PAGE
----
European stocks traded lower Thursday after a third consecutive session of declines on Wall Street as investors shifted focus to global energy and currency markets and await a key policy meeting from the European Central Bank.
The region-wide Stoxx 600 Europe Index was marked 0.21% lower in the opening hour of trading, with all of the region's major benchmarks putting up modest declines of around 0.2%. Britain's FTSE 100 was the biggest mover, falling 0.56% as energy and basic materials stocks held down the benchmark.
The biggest decliner on the session, however, was the domestic-focused grocery store chain Wm. Morrison Supermarkets plc (MRWSY) , which posted it first full-year profits in five years but saw its shares tumble 5.22% after it cautioned on "uncertain" conditions for 2017.
In France, another retailer -- the world's second largest, in fact -- was also under pressure after relatively solid full-year earnings. Carrefour SA (CRRFY) shares fell 4.75% to a three month low after it kept its full-year dividend unchanged amid ongoing weakness in its domestic French market.
On the upside, AkzoNobelNV (AKZOY) shares surged 13.5% in Amsterdam after it rejected a $22.1 billion takeover bid from PPG Industries(PPG) - Get Report and said it would look at selling or floating one of its key business units in order to boost investor returns.
Akzo said PPG offered to buy the Dutch chemicals group for around €83 per share, in cash and shares, a 29% premium to Akzo's Wednesday closing price of €64.42 that would value Akzo at around €21 billion ($22.1 billion). Azko rejected the unsolicited bid, but said it would look at strategic alternatives, including the sale of its Specialty Chemicals business, which had €4.8 billion in sales last year.
Much of Asia trading was dictated by a surging U.S. dollar, which traded near its 2017 highs against a basket of global currencies after solid domestic employment data increased bets that the Federal Reserve will begin raising interest rates at it meeting next week.
The gains hit regional shares across the board, with the MSCI Asia ex-Japan index falling 0.92%. Japan's Nikkei 225, however, was able to snap a four-day losing streak with a 0.34% advance as a weaker yen boosted export stocks in the wake of the dollar's overnight surge.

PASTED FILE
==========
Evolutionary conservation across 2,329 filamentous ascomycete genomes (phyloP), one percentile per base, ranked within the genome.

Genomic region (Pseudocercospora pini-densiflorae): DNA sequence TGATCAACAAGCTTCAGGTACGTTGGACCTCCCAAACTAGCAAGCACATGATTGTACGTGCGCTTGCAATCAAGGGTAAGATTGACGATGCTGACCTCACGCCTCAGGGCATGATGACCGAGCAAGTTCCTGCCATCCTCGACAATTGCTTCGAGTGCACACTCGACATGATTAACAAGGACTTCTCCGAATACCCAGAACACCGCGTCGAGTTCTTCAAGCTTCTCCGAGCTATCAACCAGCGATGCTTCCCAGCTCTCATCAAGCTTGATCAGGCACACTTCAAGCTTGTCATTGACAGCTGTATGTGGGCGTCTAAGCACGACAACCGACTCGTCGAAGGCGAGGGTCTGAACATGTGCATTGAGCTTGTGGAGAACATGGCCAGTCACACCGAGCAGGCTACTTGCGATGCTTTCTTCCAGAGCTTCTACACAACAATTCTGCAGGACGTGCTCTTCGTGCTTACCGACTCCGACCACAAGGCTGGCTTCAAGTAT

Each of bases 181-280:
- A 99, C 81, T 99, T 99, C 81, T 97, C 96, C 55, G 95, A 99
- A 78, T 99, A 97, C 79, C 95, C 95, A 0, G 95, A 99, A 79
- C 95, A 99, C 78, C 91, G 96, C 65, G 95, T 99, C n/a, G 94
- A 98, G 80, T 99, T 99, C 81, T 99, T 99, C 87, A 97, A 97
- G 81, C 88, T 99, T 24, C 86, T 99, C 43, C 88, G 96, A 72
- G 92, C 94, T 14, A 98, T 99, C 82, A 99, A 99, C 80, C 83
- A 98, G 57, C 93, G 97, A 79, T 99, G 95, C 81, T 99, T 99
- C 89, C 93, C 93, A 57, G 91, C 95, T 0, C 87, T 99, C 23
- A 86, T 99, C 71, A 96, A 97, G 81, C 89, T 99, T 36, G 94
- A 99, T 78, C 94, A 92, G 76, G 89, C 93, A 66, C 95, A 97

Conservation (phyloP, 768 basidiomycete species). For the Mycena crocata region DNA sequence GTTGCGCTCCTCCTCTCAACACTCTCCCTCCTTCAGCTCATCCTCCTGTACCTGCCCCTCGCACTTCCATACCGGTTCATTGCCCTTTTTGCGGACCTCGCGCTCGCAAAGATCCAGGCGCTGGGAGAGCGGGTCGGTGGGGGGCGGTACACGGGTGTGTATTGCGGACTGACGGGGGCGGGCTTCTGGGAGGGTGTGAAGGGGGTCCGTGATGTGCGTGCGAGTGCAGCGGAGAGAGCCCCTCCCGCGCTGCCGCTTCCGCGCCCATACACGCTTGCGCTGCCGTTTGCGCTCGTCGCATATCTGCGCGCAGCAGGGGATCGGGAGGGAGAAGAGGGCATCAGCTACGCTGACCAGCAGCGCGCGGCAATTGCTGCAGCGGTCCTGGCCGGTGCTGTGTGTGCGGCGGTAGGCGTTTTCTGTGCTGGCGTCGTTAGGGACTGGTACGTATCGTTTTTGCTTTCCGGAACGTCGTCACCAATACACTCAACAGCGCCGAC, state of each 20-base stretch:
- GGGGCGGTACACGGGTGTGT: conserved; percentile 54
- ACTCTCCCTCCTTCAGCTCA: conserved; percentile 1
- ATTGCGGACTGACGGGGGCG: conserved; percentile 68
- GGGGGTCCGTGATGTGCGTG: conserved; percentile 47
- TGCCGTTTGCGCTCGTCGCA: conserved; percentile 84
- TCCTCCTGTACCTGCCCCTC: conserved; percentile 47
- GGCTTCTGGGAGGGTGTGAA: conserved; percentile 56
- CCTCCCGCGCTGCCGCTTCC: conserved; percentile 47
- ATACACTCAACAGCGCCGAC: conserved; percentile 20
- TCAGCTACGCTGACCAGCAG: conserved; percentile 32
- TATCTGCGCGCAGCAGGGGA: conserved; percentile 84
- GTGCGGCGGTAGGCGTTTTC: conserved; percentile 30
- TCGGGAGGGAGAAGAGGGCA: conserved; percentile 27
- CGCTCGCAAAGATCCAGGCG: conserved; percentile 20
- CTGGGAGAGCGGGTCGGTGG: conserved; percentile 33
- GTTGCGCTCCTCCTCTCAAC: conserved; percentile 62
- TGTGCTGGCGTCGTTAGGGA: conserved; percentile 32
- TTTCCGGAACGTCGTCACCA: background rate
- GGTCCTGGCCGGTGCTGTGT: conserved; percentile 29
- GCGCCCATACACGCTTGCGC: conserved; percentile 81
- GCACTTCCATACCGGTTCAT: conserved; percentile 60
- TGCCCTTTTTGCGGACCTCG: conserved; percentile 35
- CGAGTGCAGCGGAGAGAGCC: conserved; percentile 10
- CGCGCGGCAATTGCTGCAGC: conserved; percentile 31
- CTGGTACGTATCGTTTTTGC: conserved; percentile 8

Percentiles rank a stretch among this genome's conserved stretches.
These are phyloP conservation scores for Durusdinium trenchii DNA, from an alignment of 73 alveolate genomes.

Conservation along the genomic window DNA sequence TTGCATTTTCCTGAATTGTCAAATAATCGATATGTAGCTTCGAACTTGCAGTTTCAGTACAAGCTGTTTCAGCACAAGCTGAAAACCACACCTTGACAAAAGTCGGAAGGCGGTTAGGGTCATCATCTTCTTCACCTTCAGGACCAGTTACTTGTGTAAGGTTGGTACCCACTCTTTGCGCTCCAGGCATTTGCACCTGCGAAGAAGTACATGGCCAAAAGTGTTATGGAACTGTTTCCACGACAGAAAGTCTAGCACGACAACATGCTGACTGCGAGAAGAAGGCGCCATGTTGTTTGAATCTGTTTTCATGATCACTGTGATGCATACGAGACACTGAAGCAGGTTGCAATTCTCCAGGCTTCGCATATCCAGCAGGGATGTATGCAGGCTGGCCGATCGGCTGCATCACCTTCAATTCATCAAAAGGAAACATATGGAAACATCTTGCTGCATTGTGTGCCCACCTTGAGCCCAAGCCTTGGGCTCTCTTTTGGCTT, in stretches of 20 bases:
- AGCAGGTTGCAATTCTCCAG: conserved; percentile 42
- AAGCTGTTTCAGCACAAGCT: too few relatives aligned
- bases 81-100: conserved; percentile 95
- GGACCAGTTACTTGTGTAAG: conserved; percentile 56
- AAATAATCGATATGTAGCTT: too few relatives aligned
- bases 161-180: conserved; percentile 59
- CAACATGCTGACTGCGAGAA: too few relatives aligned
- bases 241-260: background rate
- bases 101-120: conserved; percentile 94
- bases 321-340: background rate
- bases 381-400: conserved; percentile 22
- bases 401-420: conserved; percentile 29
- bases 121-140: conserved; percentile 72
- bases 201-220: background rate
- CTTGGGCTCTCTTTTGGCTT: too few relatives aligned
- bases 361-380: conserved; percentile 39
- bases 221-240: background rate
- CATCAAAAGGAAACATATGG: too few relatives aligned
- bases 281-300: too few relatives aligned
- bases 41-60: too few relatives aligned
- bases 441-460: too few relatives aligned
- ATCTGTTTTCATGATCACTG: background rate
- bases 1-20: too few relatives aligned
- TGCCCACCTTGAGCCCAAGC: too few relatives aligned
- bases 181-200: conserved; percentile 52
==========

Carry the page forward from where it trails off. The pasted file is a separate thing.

Global oil prices also tried a bit of a comeback in Asia trading after Wednesday's sharp 5% declines, which were triggered by a bigger-than-expected buildup in U.S. commercial crude inventories. WTI future for April delivery were marked 0.65% higher at $50.61 per barrel while Brent contracts were seen 0.8% higher at $53.57 per barrel.
The Dow Jones Industrial Average retreated again on Wednesday, its first three-day decline since January, as crude oil suffered its largest drop in more than a year.
The Dow slid 0.33%. The S&P 500 was down 0.23%, and the Nasdaq increased 0.06%.
Losses in crude oil accelerated this afternoon to close at their lowest level of the year. Crude oil prices fell on Wednesday after another rise in domestic inventories. The Energy Information Administration reported U.S. stockpiles added 8.2 million barrels of crude in the past week. The increase was four times what analysts expected. Commercial inventories rose to an all-time high of 528.4 million barrels.
Equity futures are signalling a modest advance for the Dow at the opening bell on Wall Street Thursday, with the benchmark priced for a 3 point rise. The broader S&P 500 is likely to gain just 1 point at the start of trading while the Nasdaq is expected to bump 2.2 points.